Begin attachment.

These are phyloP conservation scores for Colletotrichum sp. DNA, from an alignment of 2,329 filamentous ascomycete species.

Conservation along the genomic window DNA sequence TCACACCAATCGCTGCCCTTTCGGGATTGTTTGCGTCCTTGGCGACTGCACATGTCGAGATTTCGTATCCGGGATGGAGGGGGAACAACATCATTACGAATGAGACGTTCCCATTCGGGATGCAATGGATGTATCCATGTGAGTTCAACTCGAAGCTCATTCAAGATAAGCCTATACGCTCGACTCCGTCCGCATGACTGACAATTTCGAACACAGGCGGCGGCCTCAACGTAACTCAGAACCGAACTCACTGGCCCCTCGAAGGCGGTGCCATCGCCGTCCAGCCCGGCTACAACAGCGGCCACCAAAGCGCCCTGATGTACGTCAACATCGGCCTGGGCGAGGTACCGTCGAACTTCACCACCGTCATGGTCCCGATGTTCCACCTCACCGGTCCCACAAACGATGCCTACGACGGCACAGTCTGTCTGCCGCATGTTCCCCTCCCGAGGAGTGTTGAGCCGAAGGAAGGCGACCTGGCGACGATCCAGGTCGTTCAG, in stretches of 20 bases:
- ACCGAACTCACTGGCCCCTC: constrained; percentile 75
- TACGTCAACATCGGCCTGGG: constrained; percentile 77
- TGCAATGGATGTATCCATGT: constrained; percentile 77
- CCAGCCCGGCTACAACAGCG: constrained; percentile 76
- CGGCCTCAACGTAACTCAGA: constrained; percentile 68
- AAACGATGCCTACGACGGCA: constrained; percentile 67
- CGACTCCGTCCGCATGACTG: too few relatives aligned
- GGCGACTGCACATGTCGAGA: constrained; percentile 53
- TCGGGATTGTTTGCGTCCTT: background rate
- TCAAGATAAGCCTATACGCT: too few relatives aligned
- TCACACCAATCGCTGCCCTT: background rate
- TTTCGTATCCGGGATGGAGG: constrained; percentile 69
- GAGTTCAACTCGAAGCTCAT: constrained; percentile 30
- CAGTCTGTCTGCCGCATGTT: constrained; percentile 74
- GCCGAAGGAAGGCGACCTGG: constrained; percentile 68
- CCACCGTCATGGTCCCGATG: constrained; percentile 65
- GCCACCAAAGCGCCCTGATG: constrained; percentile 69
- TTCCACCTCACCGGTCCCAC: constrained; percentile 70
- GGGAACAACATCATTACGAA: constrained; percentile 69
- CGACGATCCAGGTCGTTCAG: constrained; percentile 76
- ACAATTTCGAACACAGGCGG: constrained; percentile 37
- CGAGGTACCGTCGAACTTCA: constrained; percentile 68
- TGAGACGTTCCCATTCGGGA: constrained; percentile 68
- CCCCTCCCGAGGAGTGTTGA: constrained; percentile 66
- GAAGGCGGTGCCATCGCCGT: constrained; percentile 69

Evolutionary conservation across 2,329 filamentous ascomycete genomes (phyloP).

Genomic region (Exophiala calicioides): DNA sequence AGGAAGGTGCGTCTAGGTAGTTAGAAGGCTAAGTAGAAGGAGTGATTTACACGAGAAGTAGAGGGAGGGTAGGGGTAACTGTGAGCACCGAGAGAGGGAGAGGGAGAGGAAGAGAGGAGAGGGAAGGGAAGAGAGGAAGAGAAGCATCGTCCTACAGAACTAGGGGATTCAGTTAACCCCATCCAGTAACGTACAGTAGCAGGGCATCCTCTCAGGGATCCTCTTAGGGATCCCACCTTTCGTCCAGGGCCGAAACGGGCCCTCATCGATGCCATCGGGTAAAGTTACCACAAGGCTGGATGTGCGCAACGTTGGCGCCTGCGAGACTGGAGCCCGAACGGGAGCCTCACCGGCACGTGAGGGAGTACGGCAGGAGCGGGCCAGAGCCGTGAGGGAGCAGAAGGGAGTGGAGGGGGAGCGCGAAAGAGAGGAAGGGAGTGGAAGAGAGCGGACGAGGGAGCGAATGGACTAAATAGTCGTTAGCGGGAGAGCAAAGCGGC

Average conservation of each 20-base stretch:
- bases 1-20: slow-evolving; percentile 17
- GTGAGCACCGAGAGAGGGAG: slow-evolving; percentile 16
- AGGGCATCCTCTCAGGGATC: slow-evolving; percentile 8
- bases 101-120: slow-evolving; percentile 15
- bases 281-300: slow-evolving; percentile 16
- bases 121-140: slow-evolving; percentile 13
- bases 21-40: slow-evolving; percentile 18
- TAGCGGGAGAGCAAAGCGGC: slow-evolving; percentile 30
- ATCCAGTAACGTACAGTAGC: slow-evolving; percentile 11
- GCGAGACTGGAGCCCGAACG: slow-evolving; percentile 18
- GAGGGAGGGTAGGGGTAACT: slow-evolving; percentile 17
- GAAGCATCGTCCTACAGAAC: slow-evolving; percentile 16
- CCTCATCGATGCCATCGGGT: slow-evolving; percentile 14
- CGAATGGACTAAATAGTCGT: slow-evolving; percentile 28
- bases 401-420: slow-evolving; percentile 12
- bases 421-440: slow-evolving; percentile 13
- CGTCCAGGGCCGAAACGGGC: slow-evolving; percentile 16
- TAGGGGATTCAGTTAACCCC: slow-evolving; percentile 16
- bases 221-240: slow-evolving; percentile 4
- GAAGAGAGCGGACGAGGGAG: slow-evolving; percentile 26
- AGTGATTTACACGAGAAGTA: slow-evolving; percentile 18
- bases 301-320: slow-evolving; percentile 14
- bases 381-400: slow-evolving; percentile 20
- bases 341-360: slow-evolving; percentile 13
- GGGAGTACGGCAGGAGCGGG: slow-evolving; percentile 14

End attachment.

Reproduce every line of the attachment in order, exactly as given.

These are phyloP conservation scores for Colletotrichum sp. DNA, from an alignment of 2,329 filamentous ascomycete species.

Conservation along the genomic window DNA sequence TCACACCAATCGCTGCCCTTTCGGGATTGTTTGCGTCCTTGGCGACTGCACATGTCGAGATTTCGTATCCGGGATGGAGGGGGAACAACATCATTACGAATGAGACGTTCCCATTCGGGATGCAATGGATGTATCCATGTGAGTTCAACTCGAAGCTCATTCAAGATAAGCCTATACGCTCGACTCCGTCCGCATGACTGACAATTTCGAACACAGGCGGCGGCCTCAACGTAACTCAGAACCGAACTCACTGGCCCCTCGAAGGCGGTGCCATCGCCGTCCAGCCCGGCTACAACAGCGGCCACCAAAGCGCCCTGATGTACGTCAACATCGGCCTGGGCGAGGTACCGTCGAACTTCACCACCGTCATGGTCCCGATGTTCCACCTCACCGGTCCCACAAACGATGCCTACGACGGCACAGTCTGTCTGCCGCATGTTCCCCTCCCGAGGAGTGTTGAGCCGAAGGAAGGCGACCTGGCGACGATCCAGGTCGTTCAG, in stretches of 20 bases:
- ACCGAACTCACTGGCCCCTC: constrained; percentile 75
- TACGTCAACATCGGCCTGGG: constrained; percentile 77
- TGCAATGGATGTATCCATGT: constrained; percentile 77
- CCAGCCCGGCTACAACAGCG: constrained; percentile 76
- CGGCCTCAACGTAACTCAGA: constrained; percentile 68
- AAACGATGCCTACGACGGCA: constrained; percentile 67
- CGACTCCGTCCGCATGACTG: too few relatives aligned
- GGCGACTGCACATGTCGAGA: constrained; percentile 53
- TCGGGATTGTTTGCGTCCTT: background rate
- TCAAGATAAGCCTATACGCT: too few relatives aligned
- TCACACCAATCGCTGCCCTT: background rate
- TTTCGTATCCGGGATGGAGG: constrained; percentile 69
- GAGTTCAACTCGAAGCTCAT: constrained; percentile 30
- CAGTCTGTCTGCCGCATGTT: constrained; percentile 74
- GCCGAAGGAAGGCGACCTGG: constrained; percentile 68
- CCACCGTCATGGTCCCGATG: constrained; percentile 65
- GCCACCAAAGCGCCCTGATG: constrained; percentile 69
- TTCCACCTCACCGGTCCCAC: constrained; percentile 70
- GGGAACAACATCATTACGAA: constrained; percentile 69
- CGACGATCCAGGTCGTTCAG: constrained; percentile 76
- ACAATTTCGAACACAGGCGG: constrained; percentile 37
- CGAGGTACCGTCGAACTTCA: constrained; percentile 68
- TGAGACGTTCCCATTCGGGA: constrained; percentile 68
- CCCCTCCCGAGGAGTGTTGA: constrained; percentile 66
- GAAGGCGGTGCCATCGCCGT: constrained; percentile 69

Evolutionary conservation across 2,329 filamentous ascomycete genomes (phyloP).

Genomic region (Exophiala calicioides): DNA sequence AGGAAGGTGCGTCTAGGTAGTTAGAAGGCTAAGTAGAAGGAGTGATTTACACGAGAAGTAGAGGGAGGGTAGGGGTAACTGTGAGCACCGAGAGAGGGAGAGGGAGAGGAAGAGAGGAGAGGGAAGGGAAGAGAGGAAGAGAAGCATCGTCCTACAGAACTAGGGGATTCAGTTAACCCCATCCAGTAACGTACAGTAGCAGGGCATCCTCTCAGGGATCCTCTTAGGGATCCCACCTTTCGTCCAGGGCCGAAACGGGCCCTCATCGATGCCATCGGGTAAAGTTACCACAAGGCTGGATGTGCGCAACGTTGGCGCCTGCGAGACTGGAGCCCGAACGGGAGCCTCACCGGCACGTGAGGGAGTACGGCAGGAGCGGGCCAGAGCCGTGAGGGAGCAGAAGGGAGTGGAGGGGGAGCGCGAAAGAGAGGAAGGGAGTGGAAGAGAGCGGACGAGGGAGCGAATGGACTAAATAGTCGTTAGCGGGAGAGCAAAGCGGC

Average conservation of each 20-base stretch:
- bases 1-20: slow-evolving; percentile 17
- GTGAGCACCGAGAGAGGGAG: slow-evolving; percentile 16
- AGGGCATCCTCTCAGGGATC: slow-evolving; percentile 8
- bases 101-120: slow-evolving; percentile 15
- bases 281-300: slow-evolving; percentile 16
- bases 121-140: slow-evolving; percentile 13
- bases 21-40: slow-evolving; percentile 18
- TAGCGGGAGAGCAAAGCGGC: slow-evolving; percentile 30
- ATCCAGTAACGTACAGTAGC: slow-evolving; percentile 11
- GCGAGACTGGAGCCCGAACG: slow-evolving; percentile 18
- GAGGGAGGGTAGGGGTAACT: slow-evolving; percentile 17
- GAAGCATCGTCCTACAGAAC: slow-evolving; percentile 16
- CCTCATCGATGCCATCGGGT: slow-evolving; percentile 14
- CGAATGGACTAAATAGTCGT: slow-evolving; percentile 28
- bases 401-420: slow-evolving; percentile 12
- bases 421-440: slow-evolving; percentile 13
- CGTCCAGGGCCGAAACGGGC: slow-evolving; percentile 16
- TAGGGGATTCAGTTAACCCC: slow-evolving; percentile 16
- bases 221-240: slow-evolving; percentile 4
- GAAGAGAGCGGACGAGGGAG: slow-evolving; percentile 26
- AGTGATTTACACGAGAAGTA: slow-evolving; percentile 18
- bases 301-320: slow-evolving; percentile 14
- bases 381-400: slow-evolving; percentile 20
- bases 341-360: slow-evolving; percentile 13
- GGGAGTACGGCAGGAGCGGG: slow-evolving; percentile 14